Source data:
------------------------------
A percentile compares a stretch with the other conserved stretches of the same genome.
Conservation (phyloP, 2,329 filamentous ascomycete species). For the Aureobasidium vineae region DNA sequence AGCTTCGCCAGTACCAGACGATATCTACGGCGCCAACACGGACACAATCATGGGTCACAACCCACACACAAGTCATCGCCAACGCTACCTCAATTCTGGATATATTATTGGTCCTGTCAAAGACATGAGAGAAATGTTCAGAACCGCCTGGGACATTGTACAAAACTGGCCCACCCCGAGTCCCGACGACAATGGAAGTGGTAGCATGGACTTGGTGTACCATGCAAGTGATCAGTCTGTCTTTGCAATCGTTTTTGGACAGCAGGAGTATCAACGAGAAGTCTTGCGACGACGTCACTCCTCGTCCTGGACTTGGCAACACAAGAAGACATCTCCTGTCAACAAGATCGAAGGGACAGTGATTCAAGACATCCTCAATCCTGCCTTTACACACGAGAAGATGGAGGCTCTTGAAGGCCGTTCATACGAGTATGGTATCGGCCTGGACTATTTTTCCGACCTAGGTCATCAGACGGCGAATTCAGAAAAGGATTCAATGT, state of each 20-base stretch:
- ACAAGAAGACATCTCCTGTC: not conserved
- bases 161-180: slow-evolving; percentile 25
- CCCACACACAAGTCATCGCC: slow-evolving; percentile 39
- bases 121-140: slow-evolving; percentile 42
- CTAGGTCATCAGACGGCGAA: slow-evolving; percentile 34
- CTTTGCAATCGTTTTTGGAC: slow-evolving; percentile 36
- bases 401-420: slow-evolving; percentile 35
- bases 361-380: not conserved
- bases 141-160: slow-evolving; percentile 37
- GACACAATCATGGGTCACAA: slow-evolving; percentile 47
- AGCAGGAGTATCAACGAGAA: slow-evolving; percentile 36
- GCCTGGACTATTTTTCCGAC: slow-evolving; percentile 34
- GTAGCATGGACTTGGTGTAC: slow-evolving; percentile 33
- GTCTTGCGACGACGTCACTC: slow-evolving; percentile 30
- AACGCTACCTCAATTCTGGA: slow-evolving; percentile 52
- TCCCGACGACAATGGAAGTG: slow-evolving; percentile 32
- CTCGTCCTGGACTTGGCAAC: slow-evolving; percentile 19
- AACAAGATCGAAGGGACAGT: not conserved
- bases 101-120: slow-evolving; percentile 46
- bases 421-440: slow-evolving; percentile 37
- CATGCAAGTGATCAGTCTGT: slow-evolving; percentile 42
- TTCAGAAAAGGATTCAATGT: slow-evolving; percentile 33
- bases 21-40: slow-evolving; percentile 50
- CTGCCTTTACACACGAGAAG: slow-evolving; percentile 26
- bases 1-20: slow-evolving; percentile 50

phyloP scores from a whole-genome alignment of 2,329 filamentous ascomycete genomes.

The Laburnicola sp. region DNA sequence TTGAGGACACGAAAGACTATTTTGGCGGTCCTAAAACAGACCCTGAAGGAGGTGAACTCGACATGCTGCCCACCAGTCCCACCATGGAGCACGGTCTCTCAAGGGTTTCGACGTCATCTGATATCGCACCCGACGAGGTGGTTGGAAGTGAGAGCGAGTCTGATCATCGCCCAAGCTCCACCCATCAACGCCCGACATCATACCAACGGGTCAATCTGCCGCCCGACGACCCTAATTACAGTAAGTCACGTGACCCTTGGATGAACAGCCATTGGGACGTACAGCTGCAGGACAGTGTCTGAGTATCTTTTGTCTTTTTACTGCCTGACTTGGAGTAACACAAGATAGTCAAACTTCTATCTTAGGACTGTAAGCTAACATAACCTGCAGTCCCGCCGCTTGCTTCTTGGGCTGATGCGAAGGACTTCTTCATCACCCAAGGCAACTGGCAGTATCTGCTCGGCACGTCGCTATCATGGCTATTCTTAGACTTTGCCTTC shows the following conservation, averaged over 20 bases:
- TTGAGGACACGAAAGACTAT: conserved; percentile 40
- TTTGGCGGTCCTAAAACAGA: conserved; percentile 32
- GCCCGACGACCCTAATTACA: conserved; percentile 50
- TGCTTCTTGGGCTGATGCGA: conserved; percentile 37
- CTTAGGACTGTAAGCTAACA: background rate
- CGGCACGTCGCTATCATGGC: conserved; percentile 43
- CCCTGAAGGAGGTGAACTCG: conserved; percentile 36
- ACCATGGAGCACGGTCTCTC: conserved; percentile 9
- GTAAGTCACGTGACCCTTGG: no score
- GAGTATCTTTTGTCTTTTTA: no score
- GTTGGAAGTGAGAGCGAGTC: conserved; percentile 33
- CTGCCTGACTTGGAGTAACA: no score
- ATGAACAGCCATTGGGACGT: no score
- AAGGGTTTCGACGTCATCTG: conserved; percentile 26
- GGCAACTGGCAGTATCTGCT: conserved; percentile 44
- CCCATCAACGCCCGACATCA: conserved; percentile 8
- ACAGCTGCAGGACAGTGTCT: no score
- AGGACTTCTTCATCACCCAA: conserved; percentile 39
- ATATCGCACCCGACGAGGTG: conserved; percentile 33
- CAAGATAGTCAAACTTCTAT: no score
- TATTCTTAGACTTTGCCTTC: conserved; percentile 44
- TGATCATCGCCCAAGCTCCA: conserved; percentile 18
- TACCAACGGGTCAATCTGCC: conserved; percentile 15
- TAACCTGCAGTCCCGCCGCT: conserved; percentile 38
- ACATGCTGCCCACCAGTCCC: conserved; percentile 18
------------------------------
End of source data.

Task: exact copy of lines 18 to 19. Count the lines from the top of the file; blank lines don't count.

- TCCCGACGACAATGGAAGTG: slow-evolving; percentile 32
- CTCGTCCTGGACTTGGCAAC: slow-evolving; percentile 19